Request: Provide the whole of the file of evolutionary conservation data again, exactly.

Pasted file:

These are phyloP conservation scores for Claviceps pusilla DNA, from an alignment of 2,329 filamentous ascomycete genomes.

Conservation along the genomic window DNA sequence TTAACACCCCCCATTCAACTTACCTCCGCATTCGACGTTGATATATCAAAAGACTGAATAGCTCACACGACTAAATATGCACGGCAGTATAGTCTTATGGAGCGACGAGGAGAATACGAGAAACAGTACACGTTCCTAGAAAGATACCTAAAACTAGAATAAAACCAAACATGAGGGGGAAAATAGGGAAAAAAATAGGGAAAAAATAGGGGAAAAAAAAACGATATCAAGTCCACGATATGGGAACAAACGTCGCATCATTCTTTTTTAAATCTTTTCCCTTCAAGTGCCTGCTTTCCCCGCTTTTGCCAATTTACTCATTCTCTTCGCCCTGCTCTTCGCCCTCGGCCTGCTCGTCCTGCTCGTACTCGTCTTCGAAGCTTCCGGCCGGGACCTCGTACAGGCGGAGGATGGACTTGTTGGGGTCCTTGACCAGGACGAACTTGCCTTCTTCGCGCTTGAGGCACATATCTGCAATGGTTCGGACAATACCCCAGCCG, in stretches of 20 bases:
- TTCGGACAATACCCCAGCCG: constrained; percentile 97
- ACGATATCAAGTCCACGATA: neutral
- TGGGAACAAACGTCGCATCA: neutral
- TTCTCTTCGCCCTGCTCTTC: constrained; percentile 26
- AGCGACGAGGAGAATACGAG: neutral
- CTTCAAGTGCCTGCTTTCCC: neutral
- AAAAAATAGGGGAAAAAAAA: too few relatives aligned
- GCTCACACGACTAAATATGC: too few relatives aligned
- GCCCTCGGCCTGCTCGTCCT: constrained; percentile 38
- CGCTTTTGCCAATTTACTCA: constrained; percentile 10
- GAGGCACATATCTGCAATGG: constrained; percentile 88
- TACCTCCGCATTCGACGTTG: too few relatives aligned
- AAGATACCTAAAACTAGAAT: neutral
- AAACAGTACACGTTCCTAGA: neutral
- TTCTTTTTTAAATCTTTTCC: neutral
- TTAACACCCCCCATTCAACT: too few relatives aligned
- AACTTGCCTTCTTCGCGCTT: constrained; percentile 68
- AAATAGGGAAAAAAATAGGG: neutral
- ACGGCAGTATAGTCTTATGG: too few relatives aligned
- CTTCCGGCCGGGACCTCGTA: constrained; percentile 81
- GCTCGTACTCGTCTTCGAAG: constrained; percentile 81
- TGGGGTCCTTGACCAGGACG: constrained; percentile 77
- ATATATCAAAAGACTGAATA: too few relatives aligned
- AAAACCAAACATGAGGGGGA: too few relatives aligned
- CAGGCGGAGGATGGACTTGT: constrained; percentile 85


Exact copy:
These are phyloP conservation scores for Claviceps pusilla DNA, from an alignment of 2,329 filamentous ascomycete genomes.

Conservation along the genomic window DNA sequence TTAACACCCCCCATTCAACTTACCTCCGCATTCGACGTTGATATATCAAAAGACTGAATAGCTCACACGACTAAATATGCACGGCAGTATAGTCTTATGGAGCGACGAGGAGAATACGAGAAACAGTACACGTTCCTAGAAAGATACCTAAAACTAGAATAAAACCAAACATGAGGGGGAAAATAGGGAAAAAAATAGGGAAAAAATAGGGGAAAAAAAAACGATATCAAGTCCACGATATGGGAACAAACGTCGCATCATTCTTTTTTAAATCTTTTCCCTTCAAGTGCCTGCTTTCCCCGCTTTTGCCAATTTACTCATTCTCTTCGCCCTGCTCTTCGCCCTCGGCCTGCTCGTCCTGCTCGTACTCGTCTTCGAAGCTTCCGGCCGGGACCTCGTACAGGCGGAGGATGGACTTGTTGGGGTCCTTGACCAGGACGAACTTGCCTTCTTCGCGCTTGAGGCACATATCTGCAATGGTTCGGACAATACCCCAGCCG, in stretches of 20 bases:
- TTCGGACAATACCCCAGCCG: constrained; percentile 97
- ACGATATCAAGTCCACGATA: neutral
- TGGGAACAAACGTCGCATCA: neutral
- TTCTCTTCGCCCTGCTCTTC: constrained; percentile 26
- AGCGACGAGGAGAATACGAG: neutral
- CTTCAAGTGCCTGCTTTCCC: neutral
- AAAAAATAGGGGAAAAAAAA: too few relatives aligned
- GCTCACACGACTAAATATGC: too few relatives aligned
- GCCCTCGGCCTGCTCGTCCT: constrained; percentile 38
- CGCTTTTGCCAATTTACTCA: constrained; percentile 10
- GAGGCACATATCTGCAATGG: constrained; percentile 88
- TACCTCCGCATTCGACGTTG: too few relatives aligned
- AAGATACCTAAAACTAGAAT: neutral
- AAACAGTACACGTTCCTAGA: neutral
- TTCTTTTTTAAATCTTTTCC: neutral
- TTAACACCCCCCATTCAACT: too few relatives aligned
- AACTTGCCTTCTTCGCGCTT: constrained; percentile 68
- AAATAGGGAAAAAAATAGGG: neutral
- ACGGCAGTATAGTCTTATGG: too few relatives aligned
- CTTCCGGCCGGGACCTCGTA: constrained; percentile 81
- GCTCGTACTCGTCTTCGAAG: constrained; percentile 81
- TGGGGTCCTTGACCAGGACG: constrained; percentile 77
- ATATATCAAAAGACTGAATA: too few relatives aligned
- AAAACCAAACATGAGGGGGA: too few relatives aligned
- CAGGCGGAGGATGGACTTGT: constrained; percentile 85